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Updated on January 6, 2011


Reliable information is important and today’s modern world relies mainly on the Internet for data and important information. In deciding whether information taken from the Internet is reliable, one needs to be sure if the site is a reliable one. There are actually several indicators that one can employ to check if the information is a reliable one.  First, one needs to employ the accuracy test to assure that the information is correct, up-to-date, detailed, exact, factual, and comprehensive (Evaluation of information sources). The timeliness of the article also needs to be considered because what one credible author said twenty years ago may no longer be true now. In the same manner, a reputable source may give an up-to-date data, but it may be done in a partial way, rendering it half-true (Montecino).

Aside from the accuracy of information, one needs to know if the information is balanced, fair, without any fallacy or slanted tone. It is also critical to know if the information can be supported by other valid information (Harris, 2007). The goal here is to provide convincing evidence for whatever claims have been laid down. Documents must also have corresponding dates on the documents without sweeping generalizations. One other test is the consistency test which simply requires that the information does not contradict itself. Evidences of unreasonableness will manifests, if the data is characterized by falsehoods and distortions of the truth. According to the Pew Research Center (2001), there are about 104 million American adults who have access to the Internet. There is slightly more females of about 51% that are found using the Internet rather than males who comprise approximately 49%. (Eastin). Unlike the traditional media, the Internet has no ethical regulations which control the available content, thus it is important to be more wary of any information that it churns out because anyone can just post information and many can be misled by it.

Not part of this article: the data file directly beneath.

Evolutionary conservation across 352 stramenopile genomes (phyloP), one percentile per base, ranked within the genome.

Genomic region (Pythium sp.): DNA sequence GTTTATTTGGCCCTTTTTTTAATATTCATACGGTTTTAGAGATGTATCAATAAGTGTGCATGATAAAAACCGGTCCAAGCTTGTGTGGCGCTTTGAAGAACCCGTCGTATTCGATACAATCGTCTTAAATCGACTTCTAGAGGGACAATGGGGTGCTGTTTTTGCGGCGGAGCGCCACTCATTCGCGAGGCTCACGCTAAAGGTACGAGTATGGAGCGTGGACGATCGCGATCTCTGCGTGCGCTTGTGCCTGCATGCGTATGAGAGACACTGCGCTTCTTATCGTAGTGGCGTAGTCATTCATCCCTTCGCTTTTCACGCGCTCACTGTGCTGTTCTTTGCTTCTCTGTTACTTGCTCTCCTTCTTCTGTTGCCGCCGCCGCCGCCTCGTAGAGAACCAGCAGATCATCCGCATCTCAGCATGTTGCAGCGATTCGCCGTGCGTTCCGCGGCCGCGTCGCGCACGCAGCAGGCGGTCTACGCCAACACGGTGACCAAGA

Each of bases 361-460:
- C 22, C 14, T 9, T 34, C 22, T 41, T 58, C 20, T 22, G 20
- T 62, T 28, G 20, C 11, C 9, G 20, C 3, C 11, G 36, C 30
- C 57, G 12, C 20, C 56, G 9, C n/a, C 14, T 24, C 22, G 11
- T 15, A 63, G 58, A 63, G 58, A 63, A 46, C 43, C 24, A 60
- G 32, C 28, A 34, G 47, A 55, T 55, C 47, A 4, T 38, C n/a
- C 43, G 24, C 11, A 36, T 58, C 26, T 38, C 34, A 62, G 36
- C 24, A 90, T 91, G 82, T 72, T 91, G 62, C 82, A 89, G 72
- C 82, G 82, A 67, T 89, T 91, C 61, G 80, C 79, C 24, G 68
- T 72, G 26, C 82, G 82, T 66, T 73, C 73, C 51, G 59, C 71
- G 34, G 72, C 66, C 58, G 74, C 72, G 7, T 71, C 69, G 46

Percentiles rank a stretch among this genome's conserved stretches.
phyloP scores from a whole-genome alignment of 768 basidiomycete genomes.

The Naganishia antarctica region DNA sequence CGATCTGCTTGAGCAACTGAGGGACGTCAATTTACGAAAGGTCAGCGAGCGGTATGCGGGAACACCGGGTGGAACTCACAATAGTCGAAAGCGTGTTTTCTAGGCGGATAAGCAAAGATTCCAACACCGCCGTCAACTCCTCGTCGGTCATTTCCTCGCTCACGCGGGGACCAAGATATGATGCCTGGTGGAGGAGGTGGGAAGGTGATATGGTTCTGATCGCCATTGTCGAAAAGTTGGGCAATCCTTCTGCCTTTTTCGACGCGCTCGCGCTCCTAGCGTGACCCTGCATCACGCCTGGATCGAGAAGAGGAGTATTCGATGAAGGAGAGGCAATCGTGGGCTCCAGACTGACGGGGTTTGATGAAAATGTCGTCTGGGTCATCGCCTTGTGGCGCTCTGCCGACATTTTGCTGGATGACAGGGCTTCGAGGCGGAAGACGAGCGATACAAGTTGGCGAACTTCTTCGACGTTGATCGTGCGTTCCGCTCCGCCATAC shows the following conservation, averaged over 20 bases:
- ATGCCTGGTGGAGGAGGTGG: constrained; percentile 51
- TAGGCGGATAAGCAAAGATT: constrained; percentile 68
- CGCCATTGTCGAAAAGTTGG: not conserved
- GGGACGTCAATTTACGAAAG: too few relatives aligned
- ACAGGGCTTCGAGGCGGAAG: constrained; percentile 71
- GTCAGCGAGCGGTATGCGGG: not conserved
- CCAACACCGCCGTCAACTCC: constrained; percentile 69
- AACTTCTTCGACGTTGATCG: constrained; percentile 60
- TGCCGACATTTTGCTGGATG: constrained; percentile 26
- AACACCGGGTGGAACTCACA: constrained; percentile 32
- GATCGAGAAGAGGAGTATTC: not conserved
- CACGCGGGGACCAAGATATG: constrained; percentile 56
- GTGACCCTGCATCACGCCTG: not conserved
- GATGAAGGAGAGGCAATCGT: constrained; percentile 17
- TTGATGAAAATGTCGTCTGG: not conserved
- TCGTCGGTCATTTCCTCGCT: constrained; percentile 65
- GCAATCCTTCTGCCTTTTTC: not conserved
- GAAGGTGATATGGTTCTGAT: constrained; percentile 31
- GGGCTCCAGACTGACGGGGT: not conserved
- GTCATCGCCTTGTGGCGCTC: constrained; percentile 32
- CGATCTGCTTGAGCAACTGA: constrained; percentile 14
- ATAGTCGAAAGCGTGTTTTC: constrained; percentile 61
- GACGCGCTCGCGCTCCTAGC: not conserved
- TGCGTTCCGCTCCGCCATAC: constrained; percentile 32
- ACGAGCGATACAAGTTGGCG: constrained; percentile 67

Eastin. M. Credibility Assessment of Online Health Information: The Effects of Source Expertise and Knowledge of Content. School of Journalism and Communication. Retrieved April 12, 2008, from

Evaluation of information sources (n.d.). Retrieved April 8, 2009, from

Harris. R. (June 2007). Evaluating Information: The Tests of Information Quality. Retrieved April 8, 2009, from

Montecino, V. Criteria to Evaluate the Credibility of WWW Resources. Retrieved April 8, 2009, from


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      Dina 3 years ago

      It's a relief to find soomnee who can explain things so well